Info file ../info/emacs, produced by Makeinfo, -*- Text -*- from
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This file documents the GNU Emacs editor.

Copyright (C) 1985, 1986, 1988 Richard M. Stallman.

Permission is granted to make and distribute verbatim copies of this
manual provided the copyright notice and this permission notice are
preserved on all copies.

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that the sections entitled "The GNU Manifesto", "Distribution" and
"GNU General Public License" are included exactly as in the original,
and provided that the entire resulting derived work is distributed
under the terms of a permission notice identical to this one.

Permission is granted to copy and distribute translations of this
manual into another language, under the above conditions for modified
versions, except that the sections entitled "The GNU Manifesto",
"Distribution" and "GNU General Public License" may be included in a
translation approved by the author instead of in the original English.

File: emacs,  Node: Locals,  Next: File Variables,  Prev: Edit Options,  Up: Variables

Local Variables

`M-x make-local-variable'
     Make a variable have a local value in the current buffer.

`M-x kill-local-variable'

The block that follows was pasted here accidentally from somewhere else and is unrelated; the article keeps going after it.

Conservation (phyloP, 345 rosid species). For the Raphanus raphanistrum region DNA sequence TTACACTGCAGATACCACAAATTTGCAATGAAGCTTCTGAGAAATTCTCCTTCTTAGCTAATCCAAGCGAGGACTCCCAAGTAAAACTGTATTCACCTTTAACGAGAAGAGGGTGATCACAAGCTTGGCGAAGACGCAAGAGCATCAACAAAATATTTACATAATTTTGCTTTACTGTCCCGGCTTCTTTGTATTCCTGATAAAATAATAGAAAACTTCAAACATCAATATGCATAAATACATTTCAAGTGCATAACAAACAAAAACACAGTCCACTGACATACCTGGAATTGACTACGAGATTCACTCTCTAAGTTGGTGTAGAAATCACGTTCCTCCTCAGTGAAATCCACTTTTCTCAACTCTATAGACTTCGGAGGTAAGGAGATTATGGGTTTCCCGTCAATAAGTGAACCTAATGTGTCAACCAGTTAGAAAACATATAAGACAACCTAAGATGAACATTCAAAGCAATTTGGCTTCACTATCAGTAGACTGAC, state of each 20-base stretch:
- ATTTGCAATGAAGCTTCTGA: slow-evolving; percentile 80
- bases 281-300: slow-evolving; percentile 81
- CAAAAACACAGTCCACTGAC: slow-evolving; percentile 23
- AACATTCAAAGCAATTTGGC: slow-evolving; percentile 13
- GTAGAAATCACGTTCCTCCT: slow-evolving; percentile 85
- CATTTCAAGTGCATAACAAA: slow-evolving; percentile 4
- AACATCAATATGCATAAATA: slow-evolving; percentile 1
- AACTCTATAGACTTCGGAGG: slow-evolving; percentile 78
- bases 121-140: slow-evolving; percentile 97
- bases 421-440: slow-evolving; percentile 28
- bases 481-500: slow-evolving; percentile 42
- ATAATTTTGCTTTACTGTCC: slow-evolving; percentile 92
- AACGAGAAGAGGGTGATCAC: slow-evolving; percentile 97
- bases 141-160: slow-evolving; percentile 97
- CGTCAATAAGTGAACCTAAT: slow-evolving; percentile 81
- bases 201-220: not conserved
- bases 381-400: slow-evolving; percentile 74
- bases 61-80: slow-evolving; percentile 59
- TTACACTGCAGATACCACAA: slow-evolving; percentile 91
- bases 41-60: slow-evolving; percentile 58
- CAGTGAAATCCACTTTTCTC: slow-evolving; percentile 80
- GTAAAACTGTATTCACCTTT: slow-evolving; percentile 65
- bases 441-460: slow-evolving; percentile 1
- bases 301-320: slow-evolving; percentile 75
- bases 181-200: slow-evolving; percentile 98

Make a variable use its global value in the current buffer.

`M-x make-variable-buffer-local'
     Mark a variable so that setting it will make it local to the
     buffer that is current at that time.

  Any variable can be made "local" to a specific Emacs buffer.  This
means that its value in that buffer is independent of its value in
other buffers.  A few variables are always local in every buffer. 
Every other Emacs variable has a "global" value which is in effect in
all buffers that have not made the variable local.

  Major modes always make the variables they set local to the buffer. 
This is why changing major modes in one buffer has no effect on other

  `M-x make-local-variable' reads the name of a variable and makes it
local to the current buffer.  Further changes in this buffer will not
affect others, and further changes in the global value will not
affect this buffer.

  `M-x make-variable-buffer-local' reads the name of a variable and
changes the future behavior of the variable so that it will become
local automatically when it is set.  More precisely, once a variable
has been marked in this way, the usual ways of setting the variable
will automatically do `make-local-variable' first.  We call such
variables "per-buffer" variables.

  Some important variables have been marked per-buffer already.  These
include `abbrev-mode', `auto-fill-hook', `case-fold-search',
`comment-column', `ctl-arrow', `fill-column', `fill-prefix',
`indent-tabs-mode', `left-margin', `mode-line-format',
 `selective-display-ellipses', `selective-display', `tab-width', and
`truncate-lines'.  Some other variables are always local in every
buffer, but they are used for internal purposes.

  `M-x kill-local-variable' reads the name of a variable and makes it
cease to be local to the current buffer.  The global value of the
variable henceforth is in effect in this buffer.  Setting the major
mode kills all the local variables of the buffer.